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Tests show 3D software supports police line-ups


Mark Say Managing Editor

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Eyewitnesses can identify perpetrators more accurately when they are able to manipulate 3D images of suspects, according to a new study form the University of Birmingham.

A team of researchers in the School of Psychology has developed and tested new interactive software that enables witnesses to rotate and view line-up faces from different angles.

When the eyewitnesses were able to rotate the image to match the alignment of the face in their memory, they were more likely to accurately pick out the criminal from the line-up, the university said.

In the experimental study, details of which have been published in Nature’s Scientific Reports, researchers with the Leicestershire Police identification suite and police identification software provider Promat.

They recruited more than 3,000 volunteer ‘witnesses’ to test their discrimination accuracy. The volunteers watched a video of a staged crime being committed and were then shown images of the perpetrator, alongside filler images of similar faces.

The researchers found that accuracy improved significantly when the volunteers viewed the line-up from the same angle at which they had seen the perpetrator commit the crime. Accuracy was the highest when participants rotated the line-up faces to match the angle of the perpetrator.

It was also found that witnesses naturally (without instruction) moved the images into the best position for identification.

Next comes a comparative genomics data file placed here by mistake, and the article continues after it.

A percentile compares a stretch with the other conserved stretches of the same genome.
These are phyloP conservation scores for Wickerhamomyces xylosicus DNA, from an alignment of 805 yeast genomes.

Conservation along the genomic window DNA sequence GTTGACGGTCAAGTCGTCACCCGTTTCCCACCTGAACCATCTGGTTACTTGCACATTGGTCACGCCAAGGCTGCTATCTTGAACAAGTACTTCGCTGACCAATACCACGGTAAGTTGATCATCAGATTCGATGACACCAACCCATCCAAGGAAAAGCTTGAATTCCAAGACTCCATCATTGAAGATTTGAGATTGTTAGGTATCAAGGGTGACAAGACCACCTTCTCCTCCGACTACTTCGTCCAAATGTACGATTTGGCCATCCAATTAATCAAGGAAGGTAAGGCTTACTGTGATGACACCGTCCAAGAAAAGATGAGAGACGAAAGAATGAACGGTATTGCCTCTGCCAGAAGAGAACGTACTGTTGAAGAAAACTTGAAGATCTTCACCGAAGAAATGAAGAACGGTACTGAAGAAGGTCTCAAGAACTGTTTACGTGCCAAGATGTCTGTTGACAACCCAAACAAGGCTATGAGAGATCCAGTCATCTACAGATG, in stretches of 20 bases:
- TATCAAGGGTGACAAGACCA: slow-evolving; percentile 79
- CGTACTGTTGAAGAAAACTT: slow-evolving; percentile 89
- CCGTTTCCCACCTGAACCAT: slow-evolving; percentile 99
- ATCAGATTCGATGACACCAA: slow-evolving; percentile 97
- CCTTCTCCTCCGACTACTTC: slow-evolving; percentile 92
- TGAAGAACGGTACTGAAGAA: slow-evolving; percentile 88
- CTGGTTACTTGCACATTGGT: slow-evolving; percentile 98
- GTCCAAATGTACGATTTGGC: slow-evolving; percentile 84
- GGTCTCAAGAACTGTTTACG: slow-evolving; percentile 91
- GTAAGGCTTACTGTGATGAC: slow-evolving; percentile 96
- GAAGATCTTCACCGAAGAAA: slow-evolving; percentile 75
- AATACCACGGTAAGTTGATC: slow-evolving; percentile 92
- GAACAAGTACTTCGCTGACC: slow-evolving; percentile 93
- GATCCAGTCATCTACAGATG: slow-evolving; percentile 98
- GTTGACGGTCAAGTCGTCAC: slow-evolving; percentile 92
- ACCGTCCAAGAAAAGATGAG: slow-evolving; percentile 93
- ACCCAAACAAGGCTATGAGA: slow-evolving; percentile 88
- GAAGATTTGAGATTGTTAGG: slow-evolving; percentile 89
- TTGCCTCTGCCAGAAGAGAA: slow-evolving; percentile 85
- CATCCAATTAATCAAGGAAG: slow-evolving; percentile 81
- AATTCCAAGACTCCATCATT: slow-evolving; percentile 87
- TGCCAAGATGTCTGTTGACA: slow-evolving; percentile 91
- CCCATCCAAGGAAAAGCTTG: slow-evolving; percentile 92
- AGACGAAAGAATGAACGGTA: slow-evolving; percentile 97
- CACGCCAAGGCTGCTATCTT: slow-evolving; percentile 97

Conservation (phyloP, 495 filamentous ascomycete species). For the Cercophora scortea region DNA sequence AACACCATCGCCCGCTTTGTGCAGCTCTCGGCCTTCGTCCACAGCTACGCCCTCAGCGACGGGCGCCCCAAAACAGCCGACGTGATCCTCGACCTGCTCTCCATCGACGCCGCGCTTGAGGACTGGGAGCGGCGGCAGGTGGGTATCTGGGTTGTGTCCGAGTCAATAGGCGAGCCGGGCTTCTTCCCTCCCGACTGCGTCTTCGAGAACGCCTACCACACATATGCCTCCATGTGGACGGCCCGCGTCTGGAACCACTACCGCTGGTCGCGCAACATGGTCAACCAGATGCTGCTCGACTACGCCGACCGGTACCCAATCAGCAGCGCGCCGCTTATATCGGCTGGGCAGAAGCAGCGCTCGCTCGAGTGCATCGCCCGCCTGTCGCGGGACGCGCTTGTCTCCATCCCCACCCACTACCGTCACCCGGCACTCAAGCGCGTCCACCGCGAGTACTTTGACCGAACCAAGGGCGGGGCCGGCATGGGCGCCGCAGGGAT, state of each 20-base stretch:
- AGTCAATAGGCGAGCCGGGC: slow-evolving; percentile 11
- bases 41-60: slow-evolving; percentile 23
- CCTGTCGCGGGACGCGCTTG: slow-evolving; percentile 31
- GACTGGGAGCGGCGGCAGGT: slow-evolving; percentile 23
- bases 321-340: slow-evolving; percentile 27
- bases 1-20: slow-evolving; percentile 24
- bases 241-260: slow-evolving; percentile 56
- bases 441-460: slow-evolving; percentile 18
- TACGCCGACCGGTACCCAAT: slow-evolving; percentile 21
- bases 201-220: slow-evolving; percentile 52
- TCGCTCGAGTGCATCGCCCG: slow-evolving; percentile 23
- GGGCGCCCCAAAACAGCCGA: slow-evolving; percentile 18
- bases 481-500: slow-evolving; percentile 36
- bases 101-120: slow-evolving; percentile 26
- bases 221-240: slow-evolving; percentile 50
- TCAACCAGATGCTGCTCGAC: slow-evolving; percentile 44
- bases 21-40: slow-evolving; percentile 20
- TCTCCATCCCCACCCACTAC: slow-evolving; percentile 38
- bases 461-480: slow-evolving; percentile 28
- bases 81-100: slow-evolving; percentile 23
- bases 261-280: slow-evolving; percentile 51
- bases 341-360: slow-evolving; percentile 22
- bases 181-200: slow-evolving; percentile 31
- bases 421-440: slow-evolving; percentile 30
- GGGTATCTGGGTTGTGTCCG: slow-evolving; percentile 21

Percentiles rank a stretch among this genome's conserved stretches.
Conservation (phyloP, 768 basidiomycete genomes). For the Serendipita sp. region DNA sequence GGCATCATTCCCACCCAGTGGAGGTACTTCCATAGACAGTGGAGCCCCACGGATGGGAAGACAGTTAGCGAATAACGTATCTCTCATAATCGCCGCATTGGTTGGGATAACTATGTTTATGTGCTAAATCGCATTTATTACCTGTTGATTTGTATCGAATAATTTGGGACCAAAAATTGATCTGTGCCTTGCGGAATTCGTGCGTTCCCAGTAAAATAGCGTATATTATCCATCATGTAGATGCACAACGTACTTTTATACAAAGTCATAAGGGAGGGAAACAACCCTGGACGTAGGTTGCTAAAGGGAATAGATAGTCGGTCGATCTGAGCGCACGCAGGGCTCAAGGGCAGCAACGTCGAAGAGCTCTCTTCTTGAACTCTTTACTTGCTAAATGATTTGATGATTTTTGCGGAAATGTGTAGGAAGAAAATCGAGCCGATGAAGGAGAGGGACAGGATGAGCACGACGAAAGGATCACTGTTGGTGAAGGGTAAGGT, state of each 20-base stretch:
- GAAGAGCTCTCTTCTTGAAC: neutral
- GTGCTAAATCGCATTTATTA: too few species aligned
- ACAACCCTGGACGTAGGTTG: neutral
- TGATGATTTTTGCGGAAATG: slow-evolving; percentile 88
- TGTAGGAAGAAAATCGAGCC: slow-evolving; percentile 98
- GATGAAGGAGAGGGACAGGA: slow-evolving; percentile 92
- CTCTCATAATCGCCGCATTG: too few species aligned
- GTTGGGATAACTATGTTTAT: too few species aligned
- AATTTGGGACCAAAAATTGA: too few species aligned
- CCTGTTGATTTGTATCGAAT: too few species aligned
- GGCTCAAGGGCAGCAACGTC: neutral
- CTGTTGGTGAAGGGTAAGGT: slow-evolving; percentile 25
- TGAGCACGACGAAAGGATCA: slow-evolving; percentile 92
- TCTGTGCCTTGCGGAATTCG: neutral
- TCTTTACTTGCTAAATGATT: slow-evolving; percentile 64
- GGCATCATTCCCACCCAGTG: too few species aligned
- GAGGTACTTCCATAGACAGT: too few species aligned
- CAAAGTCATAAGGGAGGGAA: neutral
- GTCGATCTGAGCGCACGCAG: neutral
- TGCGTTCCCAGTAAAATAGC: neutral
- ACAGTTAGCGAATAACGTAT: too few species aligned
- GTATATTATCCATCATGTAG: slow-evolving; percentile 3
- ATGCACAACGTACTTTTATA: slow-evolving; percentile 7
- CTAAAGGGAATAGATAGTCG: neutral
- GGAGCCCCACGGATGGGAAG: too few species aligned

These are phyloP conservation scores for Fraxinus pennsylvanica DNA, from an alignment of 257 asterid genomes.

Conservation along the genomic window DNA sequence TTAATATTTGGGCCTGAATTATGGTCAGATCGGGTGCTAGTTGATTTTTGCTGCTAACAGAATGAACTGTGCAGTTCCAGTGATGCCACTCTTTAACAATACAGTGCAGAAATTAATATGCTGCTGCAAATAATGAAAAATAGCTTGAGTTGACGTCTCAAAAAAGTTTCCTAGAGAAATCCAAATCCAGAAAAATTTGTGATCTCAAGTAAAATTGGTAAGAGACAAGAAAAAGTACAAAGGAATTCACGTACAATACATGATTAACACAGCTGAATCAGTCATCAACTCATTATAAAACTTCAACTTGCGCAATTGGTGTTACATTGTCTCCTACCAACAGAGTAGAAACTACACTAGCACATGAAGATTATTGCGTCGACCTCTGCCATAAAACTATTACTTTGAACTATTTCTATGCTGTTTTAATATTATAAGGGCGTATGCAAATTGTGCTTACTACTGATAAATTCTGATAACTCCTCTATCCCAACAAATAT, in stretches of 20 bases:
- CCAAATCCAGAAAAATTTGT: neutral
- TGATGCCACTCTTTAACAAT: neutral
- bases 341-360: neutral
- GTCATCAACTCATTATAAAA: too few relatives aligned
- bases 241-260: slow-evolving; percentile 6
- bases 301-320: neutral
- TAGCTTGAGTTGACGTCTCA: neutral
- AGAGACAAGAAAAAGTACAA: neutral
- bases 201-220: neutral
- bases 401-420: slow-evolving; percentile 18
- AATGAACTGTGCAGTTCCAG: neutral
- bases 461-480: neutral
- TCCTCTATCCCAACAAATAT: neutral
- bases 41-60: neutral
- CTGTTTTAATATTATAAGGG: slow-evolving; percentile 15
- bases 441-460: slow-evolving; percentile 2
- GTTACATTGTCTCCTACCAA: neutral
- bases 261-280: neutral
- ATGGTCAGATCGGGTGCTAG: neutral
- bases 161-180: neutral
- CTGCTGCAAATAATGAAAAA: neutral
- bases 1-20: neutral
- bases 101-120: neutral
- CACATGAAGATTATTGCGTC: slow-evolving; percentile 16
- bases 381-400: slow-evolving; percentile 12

Significant advance

Professor Heather Flowe, co-lead researcher, said: “We worked closely with law enforcement to develop the interactive line-up procedure to be cost effective and work with current police identification systems. The procedure is a significant advance in improving the accuracy of eyewitness identifications.”

She added that at the moment there are discussions with a number of US police forces on the use of the software.

Co-author Dr Melissa Colloff said: “There are good reasons to predict that accuracy will be higher if witnesses are able to manipulate images and align them to be similar to the angle of the face in their memory.

“We know that retrieving memories accurately relies on the context in which they are retrieved being similar to when the memory was formed. The experiments we carried out show this theory in practice. Our participants actively sought out a familiar angle for the lineup image, to help them retrieve information from memory.”

Line-ups are used around the globe to help police identify criminals. Typically these involve witnesses examining an image of the suspect alongside ‘fillers’ – individuals who look similar, but who weren’t involved in the crime.

The ability of the eyewitness to accurately identify guilty from innocent suspects is known as discrimination accuracy. According to the US based Innocence Project, misidentification is the single greatest cause of wrongful conviction in the US.

The Birmingham team is now recruiting participants for the next phase of eyewitness memory research. If you are interested in taking part, please sign up here.

Image from iStock, Who_I_Am

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